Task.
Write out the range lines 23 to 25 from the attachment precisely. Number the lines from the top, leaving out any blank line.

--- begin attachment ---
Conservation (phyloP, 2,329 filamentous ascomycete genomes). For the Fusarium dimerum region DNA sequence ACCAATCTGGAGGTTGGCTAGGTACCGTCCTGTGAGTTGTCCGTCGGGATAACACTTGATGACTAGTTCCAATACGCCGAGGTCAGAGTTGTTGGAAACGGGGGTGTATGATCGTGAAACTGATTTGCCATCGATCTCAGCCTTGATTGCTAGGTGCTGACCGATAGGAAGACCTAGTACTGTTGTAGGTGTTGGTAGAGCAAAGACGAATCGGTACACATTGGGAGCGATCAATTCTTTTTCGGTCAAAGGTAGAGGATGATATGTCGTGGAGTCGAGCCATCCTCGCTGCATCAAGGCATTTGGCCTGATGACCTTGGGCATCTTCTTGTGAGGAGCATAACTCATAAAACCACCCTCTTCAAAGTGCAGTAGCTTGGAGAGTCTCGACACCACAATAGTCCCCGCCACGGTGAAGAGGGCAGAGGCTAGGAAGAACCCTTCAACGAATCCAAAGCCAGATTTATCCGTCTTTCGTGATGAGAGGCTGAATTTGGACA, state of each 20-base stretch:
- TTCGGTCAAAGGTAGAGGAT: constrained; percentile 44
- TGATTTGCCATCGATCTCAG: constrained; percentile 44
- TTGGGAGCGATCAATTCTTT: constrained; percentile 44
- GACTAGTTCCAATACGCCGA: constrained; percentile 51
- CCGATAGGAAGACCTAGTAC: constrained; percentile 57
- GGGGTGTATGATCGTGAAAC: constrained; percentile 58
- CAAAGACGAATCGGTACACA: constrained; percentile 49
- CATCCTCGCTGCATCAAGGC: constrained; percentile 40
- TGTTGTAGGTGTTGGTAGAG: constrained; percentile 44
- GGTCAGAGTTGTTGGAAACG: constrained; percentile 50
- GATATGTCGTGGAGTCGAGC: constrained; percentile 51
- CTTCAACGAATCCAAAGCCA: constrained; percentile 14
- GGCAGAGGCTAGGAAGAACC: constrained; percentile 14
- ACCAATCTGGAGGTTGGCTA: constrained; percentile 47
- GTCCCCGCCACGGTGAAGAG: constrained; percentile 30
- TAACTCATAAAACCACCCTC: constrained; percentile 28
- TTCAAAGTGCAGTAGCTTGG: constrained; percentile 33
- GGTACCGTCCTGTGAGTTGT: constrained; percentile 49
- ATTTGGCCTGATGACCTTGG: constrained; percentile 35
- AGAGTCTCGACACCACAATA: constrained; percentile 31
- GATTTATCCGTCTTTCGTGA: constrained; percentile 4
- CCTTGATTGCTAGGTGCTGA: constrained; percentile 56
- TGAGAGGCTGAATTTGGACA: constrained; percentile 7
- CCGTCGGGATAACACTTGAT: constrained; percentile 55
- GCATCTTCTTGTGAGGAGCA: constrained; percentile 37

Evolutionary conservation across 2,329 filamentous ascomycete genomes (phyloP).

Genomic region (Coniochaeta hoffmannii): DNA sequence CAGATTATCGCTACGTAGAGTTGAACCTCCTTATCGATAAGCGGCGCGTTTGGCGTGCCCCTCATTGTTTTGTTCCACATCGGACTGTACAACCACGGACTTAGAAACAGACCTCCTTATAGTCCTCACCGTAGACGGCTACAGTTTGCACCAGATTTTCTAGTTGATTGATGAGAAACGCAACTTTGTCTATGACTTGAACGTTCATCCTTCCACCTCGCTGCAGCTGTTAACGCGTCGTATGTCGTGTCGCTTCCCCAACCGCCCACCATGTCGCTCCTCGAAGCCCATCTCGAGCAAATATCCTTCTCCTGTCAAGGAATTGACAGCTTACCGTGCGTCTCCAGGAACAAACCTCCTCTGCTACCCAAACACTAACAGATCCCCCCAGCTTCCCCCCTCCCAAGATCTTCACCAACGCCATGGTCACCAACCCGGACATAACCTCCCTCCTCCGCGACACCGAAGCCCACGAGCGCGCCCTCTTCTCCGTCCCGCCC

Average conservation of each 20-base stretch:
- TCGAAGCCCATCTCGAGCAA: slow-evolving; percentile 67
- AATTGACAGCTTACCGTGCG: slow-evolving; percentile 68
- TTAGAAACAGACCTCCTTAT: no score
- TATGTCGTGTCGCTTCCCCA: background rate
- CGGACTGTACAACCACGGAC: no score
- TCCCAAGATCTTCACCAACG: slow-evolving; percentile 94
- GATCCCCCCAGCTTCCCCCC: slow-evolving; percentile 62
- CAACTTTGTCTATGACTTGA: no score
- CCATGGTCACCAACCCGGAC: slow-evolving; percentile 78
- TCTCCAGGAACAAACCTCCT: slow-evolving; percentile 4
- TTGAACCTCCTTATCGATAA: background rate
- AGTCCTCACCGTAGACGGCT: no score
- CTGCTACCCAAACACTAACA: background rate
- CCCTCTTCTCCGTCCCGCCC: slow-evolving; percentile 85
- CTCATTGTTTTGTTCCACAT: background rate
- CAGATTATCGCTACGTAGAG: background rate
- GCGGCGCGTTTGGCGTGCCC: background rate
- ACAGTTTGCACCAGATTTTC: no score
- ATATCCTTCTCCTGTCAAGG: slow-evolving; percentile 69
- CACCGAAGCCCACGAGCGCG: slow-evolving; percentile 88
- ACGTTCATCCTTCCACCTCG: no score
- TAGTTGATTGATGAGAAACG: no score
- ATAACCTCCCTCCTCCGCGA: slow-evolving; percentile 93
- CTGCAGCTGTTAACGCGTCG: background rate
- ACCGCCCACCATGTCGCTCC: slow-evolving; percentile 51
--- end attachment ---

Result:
- CCTTGATTGCTAGGTGCTGA: constrained; percentile 56
- TGAGAGGCTGAATTTGGACA: constrained; percentile 7
- CCGTCGGGATAACACTTGAT: constrained; percentile 55